In terms of his specific abilities, Mika-Oba is described as being both a warrior and a shaman. The 1e DMG describes a shaman as being nothing more than a tribal cleric. Witch doctors are described as having both clerical and wizardly powers. Thus, while Mika is called a shaman he is technically a witch doctor - yet another of Rose's gaffs. Then there's the problem of Mika's ever-present magical gem. Apparently it boosts his powers by several levels. Since at one point Mika casts a meteor swarm (9th level spell) his cumulative caster level must be at least 18.
And if you're using 3e or later (I use 3.5e myself), things get even more tricky. I'm a little short of time right now, so I'll give you the quick version: For the moment I've made Mika a 3rd level fighter, a 3rd level cleric, and a 10th level wizard. That makes him quite powerful, unfortunately. The magic gem boosts his casting ability 10 levels in each spellcasting class.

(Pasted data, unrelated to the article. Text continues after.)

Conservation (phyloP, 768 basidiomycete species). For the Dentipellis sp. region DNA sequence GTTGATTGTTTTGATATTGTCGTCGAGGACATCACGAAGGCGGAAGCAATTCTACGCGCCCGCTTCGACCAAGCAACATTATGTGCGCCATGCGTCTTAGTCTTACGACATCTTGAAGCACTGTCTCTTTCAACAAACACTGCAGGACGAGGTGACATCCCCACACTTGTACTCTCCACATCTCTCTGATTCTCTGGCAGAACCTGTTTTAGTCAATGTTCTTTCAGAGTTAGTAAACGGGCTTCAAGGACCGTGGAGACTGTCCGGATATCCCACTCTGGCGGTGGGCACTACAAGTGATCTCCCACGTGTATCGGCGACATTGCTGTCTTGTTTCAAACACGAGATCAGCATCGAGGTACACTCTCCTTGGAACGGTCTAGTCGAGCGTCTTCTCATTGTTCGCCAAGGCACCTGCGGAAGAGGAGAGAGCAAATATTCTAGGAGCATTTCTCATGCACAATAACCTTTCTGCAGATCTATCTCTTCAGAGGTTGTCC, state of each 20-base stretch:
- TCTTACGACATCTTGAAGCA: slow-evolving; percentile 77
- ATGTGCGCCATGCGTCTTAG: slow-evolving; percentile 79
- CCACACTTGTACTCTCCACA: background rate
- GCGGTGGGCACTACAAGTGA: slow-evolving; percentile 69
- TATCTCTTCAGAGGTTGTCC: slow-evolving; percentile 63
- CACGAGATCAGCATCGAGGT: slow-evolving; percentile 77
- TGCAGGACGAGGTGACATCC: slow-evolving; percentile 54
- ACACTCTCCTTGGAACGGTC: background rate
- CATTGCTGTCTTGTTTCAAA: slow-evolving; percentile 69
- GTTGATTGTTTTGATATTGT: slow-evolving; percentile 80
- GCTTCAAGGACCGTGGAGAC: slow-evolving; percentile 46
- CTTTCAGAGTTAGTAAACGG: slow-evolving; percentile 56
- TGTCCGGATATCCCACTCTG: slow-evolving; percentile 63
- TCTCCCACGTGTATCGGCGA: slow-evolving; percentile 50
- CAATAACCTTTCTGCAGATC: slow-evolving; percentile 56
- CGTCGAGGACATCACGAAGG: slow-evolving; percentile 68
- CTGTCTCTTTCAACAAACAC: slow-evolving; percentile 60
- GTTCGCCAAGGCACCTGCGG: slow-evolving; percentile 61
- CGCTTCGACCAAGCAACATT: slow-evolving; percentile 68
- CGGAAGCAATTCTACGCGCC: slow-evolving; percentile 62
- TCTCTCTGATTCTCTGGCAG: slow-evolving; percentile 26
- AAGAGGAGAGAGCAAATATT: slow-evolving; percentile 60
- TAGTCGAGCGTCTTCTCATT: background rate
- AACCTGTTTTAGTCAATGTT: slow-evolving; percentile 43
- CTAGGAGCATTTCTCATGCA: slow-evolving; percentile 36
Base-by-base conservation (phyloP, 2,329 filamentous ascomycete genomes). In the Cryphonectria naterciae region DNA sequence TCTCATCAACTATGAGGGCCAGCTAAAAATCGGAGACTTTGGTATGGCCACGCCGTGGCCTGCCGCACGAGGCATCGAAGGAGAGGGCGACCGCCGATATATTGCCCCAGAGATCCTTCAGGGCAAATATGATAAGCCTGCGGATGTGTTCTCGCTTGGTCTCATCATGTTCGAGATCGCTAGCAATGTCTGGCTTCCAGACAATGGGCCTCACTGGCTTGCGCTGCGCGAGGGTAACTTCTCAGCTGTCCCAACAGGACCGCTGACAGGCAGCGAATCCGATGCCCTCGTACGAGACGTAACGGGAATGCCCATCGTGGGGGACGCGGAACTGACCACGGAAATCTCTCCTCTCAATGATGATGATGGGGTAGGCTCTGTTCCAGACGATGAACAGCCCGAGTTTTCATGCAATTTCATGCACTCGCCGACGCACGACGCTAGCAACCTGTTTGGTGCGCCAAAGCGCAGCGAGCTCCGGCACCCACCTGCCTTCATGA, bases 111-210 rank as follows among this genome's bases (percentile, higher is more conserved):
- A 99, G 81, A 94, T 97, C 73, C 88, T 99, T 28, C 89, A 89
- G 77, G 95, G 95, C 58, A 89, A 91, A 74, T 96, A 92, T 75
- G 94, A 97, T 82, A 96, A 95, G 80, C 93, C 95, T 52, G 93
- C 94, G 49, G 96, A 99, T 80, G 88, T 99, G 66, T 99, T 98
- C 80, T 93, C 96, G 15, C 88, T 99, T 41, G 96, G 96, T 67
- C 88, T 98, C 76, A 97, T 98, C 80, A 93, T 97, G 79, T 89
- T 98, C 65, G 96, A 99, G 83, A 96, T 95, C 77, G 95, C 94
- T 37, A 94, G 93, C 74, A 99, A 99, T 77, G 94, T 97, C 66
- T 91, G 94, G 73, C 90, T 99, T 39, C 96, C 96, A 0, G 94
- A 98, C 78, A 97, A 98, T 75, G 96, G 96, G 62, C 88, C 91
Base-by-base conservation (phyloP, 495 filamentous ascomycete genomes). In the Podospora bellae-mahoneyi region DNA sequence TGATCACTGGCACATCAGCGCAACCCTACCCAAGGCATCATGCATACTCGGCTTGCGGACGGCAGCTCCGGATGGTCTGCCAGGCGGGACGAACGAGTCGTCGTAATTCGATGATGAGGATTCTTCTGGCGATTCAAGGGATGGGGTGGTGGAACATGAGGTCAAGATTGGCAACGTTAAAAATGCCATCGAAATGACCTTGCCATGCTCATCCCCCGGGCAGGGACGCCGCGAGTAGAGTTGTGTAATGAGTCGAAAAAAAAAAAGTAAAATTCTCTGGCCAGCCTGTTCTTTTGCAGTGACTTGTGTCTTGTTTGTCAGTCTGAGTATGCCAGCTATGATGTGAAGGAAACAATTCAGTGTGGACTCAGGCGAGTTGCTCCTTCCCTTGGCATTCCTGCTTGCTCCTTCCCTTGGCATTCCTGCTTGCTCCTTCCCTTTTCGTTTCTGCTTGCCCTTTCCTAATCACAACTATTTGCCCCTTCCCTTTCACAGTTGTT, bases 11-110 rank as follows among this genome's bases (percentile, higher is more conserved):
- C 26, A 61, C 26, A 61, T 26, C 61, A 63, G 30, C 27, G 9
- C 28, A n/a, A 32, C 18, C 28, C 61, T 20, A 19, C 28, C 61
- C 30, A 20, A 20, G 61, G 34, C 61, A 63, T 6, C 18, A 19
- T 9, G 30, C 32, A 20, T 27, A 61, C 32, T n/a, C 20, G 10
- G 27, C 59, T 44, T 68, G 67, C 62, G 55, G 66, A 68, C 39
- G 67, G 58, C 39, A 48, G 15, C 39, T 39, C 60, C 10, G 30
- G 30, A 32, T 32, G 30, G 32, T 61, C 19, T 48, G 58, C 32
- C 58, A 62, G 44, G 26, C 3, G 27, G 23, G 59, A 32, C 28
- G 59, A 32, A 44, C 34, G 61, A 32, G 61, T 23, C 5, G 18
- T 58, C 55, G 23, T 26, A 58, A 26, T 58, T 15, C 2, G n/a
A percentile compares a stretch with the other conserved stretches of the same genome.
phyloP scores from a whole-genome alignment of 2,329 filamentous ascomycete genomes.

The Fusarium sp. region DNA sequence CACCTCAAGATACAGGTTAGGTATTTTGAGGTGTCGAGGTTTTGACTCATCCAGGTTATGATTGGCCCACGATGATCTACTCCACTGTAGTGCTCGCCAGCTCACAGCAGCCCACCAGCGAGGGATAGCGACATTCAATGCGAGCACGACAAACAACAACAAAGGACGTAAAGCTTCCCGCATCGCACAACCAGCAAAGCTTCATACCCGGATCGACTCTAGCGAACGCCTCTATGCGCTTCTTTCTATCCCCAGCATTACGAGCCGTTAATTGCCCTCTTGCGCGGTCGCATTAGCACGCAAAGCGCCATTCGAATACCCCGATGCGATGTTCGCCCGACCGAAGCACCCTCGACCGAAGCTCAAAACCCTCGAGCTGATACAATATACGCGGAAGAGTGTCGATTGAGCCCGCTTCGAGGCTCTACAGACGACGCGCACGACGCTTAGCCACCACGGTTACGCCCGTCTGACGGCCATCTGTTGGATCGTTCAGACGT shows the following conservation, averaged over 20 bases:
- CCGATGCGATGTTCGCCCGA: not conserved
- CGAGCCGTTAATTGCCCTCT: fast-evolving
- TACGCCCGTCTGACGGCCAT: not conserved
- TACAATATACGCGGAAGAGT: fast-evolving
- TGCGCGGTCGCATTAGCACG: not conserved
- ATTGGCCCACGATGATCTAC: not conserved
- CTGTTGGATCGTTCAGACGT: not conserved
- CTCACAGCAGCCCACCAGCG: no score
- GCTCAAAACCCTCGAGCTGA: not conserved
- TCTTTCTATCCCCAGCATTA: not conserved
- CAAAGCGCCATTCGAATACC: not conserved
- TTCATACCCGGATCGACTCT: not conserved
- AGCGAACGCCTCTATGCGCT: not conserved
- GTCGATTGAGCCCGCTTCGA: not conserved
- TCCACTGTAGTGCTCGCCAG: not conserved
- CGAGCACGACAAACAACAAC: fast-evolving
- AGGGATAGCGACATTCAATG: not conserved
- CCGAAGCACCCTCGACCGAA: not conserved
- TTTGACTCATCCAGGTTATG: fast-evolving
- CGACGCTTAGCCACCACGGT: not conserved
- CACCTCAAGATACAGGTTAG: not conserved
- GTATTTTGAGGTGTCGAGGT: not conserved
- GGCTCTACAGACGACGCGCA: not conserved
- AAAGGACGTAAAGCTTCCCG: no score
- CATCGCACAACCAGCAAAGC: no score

This is very interesting. Please keep me posted on the progression of this project! For starters, if one wants to revive the character, I assume he must rewrite his story from scratch by separating the parts which could be fitted as canon from the ones that are complete ludicrous (harpy rape anyone?), much in the same ways as Marvel comics regularly does with his old characters.
I haven't read all the books, but I would consider writing a timeline of what happens there and then start cutting and pasting mercilessly.
The wizard levels don't fit incredibly well with the wegwiur background, the way I figured them as a barbaric people, but I guess since the kahn is an illusionist, too, and the nomads have distant Baklunish origins, magic could be worked in their culture in some creative way (spellbooks written on animal pelts etc.).